Jennifer Lawrence American Hustle

Sony hosts its first public screening with Q&A featuring film's director, stars

Sony held its first public screening Sunday of “American Hustle,” for an audience consisting largely of SAG Awards nominating-committee members — an appropriate move, since David O. Russell clearly loves actors and the feeling is mutual. Reviews are embargoed for another week, but suffice it to say: Big thumbs up.

SAG ballots went in the mail a few days ago, so the film’s timing is good. At a Q&A following the screening at the Cary Grant Theatre on the Sony lot, much of the talk centered around the performances and the director’s work with the cast, most of whom he’d worked with before.

Russell was asked what drew him to the script and he said, “I got very excited about these actors playing these roles.”

He added, “I feel all my work was leading to these three films,” referring to “The Fighter,” last year’s “Silver Linings Playbook” and now “Hustle.” All of them includes themes he likes in a script, such as romance and reinvention.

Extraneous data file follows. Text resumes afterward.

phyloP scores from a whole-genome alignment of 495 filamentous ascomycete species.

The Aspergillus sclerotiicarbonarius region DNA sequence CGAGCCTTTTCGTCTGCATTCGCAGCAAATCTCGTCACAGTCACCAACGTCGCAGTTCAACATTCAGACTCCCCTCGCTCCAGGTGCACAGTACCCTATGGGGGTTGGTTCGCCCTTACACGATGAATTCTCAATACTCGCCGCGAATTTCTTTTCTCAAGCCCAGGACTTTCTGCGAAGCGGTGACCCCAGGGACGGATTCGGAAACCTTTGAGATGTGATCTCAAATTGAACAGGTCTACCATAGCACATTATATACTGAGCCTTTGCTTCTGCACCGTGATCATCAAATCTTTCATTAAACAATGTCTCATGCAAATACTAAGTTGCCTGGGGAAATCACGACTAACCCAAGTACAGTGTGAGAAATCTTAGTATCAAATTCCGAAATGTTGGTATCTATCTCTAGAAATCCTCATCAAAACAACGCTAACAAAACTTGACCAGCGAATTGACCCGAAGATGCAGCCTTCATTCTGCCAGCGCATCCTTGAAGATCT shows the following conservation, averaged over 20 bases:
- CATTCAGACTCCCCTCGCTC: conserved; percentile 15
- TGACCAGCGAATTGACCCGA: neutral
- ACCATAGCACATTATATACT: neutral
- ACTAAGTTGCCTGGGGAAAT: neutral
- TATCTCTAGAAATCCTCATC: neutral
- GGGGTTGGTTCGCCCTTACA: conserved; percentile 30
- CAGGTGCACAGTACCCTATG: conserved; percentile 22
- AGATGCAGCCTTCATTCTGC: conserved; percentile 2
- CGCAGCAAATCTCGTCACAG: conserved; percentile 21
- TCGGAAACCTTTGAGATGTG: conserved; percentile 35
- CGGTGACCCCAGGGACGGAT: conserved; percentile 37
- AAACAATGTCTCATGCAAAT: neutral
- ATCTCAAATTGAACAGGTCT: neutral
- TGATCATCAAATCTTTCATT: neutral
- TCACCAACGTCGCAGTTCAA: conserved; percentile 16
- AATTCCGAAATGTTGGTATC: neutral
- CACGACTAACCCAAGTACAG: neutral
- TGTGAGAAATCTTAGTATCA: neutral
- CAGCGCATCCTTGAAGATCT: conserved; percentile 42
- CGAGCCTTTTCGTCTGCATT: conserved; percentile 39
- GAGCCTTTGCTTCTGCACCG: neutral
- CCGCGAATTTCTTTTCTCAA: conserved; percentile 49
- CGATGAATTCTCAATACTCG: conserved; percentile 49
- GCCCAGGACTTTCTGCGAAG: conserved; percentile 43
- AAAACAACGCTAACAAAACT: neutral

Amy Adams praised Russell for “going against type” in his casting. Asked about improvising on the set, she said Russell is so spontaneous, “You have to be lubricated…wait, that sounds wrong. I meant like an engine!”

Adams praised Christian Bale, too. “He is such a hero to me….He’s such a rock.” And she praised Jennifer Lawrence as “fearless and so much fun to work with,” while Bradley Cooper has “tireless positivity” — and is a good dancer.

One of the film’s editors, Jay Cassidy, also praised Cooper, who spent time in the editing room and always was generous in his suggestions about other actors. And Russell said that the character played by Jeremy Renner was “the heart that’s under the whole thing.”

The panel also included Renner, actress Elisabeth Rohm, casting director Mary Vernieu and costume designer Michael Wilkinson. He and Adams said their next project is the Superman-Batman movie, but politely declined to divulge any details. Adams said she still hasn’t read a script for it.

Russell did a pretty respectable Bob Hoskins impression. The actor had told Bale, “Acting: It’s not from the ears up, it’s from the feet up.” That “from the feet up” became the motto of Bale’s character in the film.

The Q&A was conducted by Variety’s very own Jenelle Riley.

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